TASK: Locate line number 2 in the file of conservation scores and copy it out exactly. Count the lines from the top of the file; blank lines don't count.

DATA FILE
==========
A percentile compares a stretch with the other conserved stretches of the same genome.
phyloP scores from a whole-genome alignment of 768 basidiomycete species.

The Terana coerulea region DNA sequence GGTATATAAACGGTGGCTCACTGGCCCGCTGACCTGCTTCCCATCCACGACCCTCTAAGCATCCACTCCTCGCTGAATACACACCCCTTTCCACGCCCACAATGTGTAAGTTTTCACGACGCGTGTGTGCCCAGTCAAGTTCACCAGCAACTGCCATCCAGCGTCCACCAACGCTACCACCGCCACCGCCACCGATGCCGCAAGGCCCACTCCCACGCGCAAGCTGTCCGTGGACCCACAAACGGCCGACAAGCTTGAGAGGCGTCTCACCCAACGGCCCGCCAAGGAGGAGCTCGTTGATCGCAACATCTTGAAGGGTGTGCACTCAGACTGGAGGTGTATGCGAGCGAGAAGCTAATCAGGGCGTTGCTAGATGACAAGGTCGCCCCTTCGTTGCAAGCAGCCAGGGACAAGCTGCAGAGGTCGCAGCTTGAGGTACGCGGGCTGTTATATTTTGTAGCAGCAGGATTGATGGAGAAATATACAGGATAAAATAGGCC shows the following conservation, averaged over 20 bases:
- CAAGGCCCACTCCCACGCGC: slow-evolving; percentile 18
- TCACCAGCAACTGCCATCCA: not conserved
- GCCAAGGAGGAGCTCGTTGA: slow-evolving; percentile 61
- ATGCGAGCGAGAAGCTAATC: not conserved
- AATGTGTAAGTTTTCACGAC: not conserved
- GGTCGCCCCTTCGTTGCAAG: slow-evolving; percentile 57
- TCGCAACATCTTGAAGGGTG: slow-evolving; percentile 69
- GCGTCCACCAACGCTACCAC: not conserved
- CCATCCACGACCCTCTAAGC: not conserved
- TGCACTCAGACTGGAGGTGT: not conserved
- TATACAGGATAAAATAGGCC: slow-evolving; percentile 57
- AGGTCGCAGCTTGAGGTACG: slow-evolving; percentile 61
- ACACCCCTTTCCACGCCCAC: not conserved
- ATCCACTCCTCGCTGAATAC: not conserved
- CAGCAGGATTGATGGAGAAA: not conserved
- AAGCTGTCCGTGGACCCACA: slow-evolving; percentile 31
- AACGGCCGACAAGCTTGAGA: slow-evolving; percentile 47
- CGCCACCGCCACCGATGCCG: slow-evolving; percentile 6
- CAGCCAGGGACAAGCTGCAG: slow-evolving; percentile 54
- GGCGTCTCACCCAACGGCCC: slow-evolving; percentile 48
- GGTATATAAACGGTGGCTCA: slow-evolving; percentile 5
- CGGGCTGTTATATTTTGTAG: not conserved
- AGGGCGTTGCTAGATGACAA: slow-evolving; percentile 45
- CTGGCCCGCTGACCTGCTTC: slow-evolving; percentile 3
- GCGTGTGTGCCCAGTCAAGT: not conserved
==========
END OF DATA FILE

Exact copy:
phyloP scores from a whole-genome alignment of 768 basidiomycete species.